Showing results for 
Search instead for 
Did you mean: 
Sign up Log in

Earn badges and make progress

You're on your way to the next level! Join the Kudos program to earn points and save your progress.

Deleted user Avatar
Deleted user

Level 1: Seed

25 / 150 points

Next: Root


1 badge earned


Participate in fun challenges

Challenges come and go, but your rewards stay with you. Do more to earn more!


Gift kudos to your peers

What goes around comes around! Share the love by gifting kudos to your peers.


Rise up in the ranks

Keep earning points to reach the top of the leaderboard. It resets every quarter so you always have a chance!


Come for the products,
stay for the community

The Atlassian Community can help you and your team get more value out of Atlassian products and practices.

Atlassian Community about banner
Community Members
Community Events
Community Groups

best ways to use automation for JIRA

Hi i am new to Automation for jira plugin. Is there any documentation available like best practices to use Automation for jira available. I have googled it but couldn't find an exact document. Here is what i found while googling.

1. the concept is explained here)
2. practices for optimizing automation rules).

Can anybody give me a perfect document for best practices for using Automation for jira plugin.

Thanks in advance.

2 answers

Hi @Aravind Koushik Gobburu 

I do not believe there are "best" practices for any tool; only better ones. How your teams use it depends on what your teams need to support Jira usage.

Here are some things I have found may help with automation usage:

  • There is no configuration management with rules, so implement your own.  For example, create a Confluence page to document your rules and changes over time.
  • Regularly export all of your rules as site admin to back them up.  There does not appear to be a way to backup rules with Atlassian provided backups.
  • Add at least one global rule to monitor usage for SLA limits.  Have it email your admins when approaching the limits.
  • Automation rules can have synchronous and asynchronous processing, so when possible try to use a simple rules or divide-and-conquer approach by issue type to reduce complexity and improve predictability.  This will make maintenance and diagnostics easier.
  • Follow the articles, posts, questions in the automation area to learn about changes/issues: Jira Automation - Atlassian Community
  • Create a test project to exercise rules *before* putting them in a team's production project.  Better still, create a free Jira instance to test rules.  As with most of Jira Cloud, there is no "undo" function and so a broken rule could quickly cause lots of damage.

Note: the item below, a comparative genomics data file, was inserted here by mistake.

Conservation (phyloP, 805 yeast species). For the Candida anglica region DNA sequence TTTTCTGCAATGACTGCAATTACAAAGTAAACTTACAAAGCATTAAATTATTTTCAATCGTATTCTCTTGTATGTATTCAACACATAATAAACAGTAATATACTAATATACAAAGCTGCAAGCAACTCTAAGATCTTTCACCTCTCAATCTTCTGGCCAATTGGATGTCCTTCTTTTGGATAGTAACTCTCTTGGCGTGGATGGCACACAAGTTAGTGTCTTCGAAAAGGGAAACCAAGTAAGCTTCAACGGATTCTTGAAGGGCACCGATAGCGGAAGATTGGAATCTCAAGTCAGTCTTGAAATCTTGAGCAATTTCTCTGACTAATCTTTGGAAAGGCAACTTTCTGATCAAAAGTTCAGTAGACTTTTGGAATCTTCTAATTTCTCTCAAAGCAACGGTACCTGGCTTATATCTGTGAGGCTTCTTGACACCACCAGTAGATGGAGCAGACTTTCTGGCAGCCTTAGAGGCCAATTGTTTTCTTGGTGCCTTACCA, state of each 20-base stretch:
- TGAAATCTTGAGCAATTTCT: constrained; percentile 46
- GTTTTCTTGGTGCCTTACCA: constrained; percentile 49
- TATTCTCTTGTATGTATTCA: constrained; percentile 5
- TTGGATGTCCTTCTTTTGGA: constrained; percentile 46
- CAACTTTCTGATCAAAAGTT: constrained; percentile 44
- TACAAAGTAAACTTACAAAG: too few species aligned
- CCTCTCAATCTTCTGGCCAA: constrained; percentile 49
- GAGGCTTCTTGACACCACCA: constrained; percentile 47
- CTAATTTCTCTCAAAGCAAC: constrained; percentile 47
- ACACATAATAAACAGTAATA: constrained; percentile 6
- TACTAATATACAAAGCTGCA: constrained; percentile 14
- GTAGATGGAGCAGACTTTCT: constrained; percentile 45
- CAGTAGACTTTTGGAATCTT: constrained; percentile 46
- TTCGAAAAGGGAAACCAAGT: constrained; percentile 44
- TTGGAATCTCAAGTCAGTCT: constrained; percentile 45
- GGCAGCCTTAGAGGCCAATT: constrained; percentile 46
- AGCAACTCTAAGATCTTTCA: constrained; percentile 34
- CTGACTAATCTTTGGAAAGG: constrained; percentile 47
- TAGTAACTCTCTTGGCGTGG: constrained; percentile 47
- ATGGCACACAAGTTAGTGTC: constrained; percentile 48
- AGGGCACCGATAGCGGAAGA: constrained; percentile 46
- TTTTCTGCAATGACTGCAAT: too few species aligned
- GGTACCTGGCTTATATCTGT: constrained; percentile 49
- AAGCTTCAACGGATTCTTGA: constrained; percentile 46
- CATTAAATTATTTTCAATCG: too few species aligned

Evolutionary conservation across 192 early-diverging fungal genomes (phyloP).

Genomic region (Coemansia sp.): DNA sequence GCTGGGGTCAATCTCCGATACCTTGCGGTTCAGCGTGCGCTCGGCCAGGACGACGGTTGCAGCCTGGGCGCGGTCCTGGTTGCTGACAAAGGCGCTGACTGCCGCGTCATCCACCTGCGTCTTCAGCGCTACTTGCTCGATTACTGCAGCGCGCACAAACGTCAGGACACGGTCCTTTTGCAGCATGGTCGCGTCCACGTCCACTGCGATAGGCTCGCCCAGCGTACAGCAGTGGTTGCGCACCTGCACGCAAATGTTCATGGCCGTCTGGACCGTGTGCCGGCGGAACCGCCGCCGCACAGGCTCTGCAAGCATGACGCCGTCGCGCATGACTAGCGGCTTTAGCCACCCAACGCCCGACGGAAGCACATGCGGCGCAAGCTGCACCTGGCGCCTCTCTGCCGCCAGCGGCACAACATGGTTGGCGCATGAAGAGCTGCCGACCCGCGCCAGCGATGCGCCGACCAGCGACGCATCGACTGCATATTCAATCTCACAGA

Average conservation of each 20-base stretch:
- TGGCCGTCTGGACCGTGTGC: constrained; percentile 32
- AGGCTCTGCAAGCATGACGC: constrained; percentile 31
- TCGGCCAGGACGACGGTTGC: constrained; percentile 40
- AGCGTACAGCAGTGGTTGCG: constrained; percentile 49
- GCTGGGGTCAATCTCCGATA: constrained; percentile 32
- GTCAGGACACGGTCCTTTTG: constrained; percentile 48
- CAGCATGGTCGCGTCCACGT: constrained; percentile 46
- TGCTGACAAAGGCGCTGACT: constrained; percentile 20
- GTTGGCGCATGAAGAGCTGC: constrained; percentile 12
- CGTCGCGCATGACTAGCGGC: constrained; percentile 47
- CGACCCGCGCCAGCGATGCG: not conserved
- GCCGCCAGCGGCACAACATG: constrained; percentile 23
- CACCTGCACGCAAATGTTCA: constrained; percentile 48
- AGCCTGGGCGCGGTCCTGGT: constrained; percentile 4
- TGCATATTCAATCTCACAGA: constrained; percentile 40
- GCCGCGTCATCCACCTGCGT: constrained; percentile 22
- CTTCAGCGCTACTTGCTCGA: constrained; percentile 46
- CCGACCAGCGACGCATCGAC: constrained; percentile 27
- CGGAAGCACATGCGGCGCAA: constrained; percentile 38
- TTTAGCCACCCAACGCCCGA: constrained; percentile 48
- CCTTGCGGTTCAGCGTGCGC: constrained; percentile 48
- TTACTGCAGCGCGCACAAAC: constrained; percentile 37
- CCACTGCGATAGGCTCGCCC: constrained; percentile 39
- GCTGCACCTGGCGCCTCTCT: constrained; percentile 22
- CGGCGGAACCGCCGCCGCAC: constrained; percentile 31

• Learn the names of the smart values in your instance, especially for the custom fields your admins have added.  To find them, please take a look at this article: 
  • Here is a article from Atlassian which lists many useful sources:
  • Go forth and experiment.  In general with a test project, you will not break things in Jira with an automation rule.  So try what you want to do, and if you get stuck post images of your rule and audit log for the community to help.

Kind regards,

These are all really good tips, @Bill Sheboy

Both Documentation and Backups are a really good idea.

Once you have that backup file (example: automation-rules-202201121937.json), this jq comand will extract Name, Description, Status (enabled or not), ID, Project ID, and Trigger Type and convert it to a CSV, which could be imported into Excel or Google Sheets, which would be a great starting point for documentation:

jq -r '.rules[] | [.name, .description, .state, .id, .projects[0].projectId, .trigger.type] | @csv' automation-rules-202201121937.json > rules.csv

So rules.csv will look like this:

"Add request participants",,"ENABLED",1819286,"10001","jira.manual.trigger.issue"
"Advanced comparison",,"ENABLED",2598558,,"jira.issue.event.trigger:worklog"
"Approvers to Watchers",,"ENABLED",2361087,,"jira.issue.field.changed"
"Assign to First Commenter",,"ENABLED",1578948,"10001","jira.issue.event.trigger:commented"
"Changelog / Multiselect fun",,"ENABLED",1567973,"10001","jira.issue.field.changed"

One problem with this is that you'd need to look up Project ID. If you export the list of Project and IDs this is pretty easy to do with a lookup table in Excel or Google Sheets.

To get list of Projects and IDs (50 at a time):

(API details:

If you save that as a file (projects.json), jq lets you convert that output into a CSV with ID and Project Name, which would work great as a lookup table:

jq -r '.values[] | [.id, .name] | @csv' projects.json > project.csv

I could write a whole article on JSON and Automation Rules... (It's been in the works for a while. :-) 

Darryl Lee Community Leader Jan 12, 2022

Another idea that I've not actually implemented is using jq to just nicely format the JSON from the export file, and then checking that into a source code repository tool like Bitbucket or Github. (This command would just be:

jq -r '.' automation-rules-202201121937.json > formatted-rules.csv

If you did uploaded each backup as a new version, you would be able to use built in tools to see changes/differences as you add/edit rules.

I've done this kind of comparison manually between sandbox and production environments and it was helpful in looking for errors in complex rules.

1 vote
Vishwas Rising Star Jan 12, 2022

Hey @Aravind Koushik Gobburu 

Please check this out Best Practices Link about Automation for Jira Plugin

Also take look at Automation Library here



Suggest an answer

Log in or Sign up to answer

Atlassian Community Events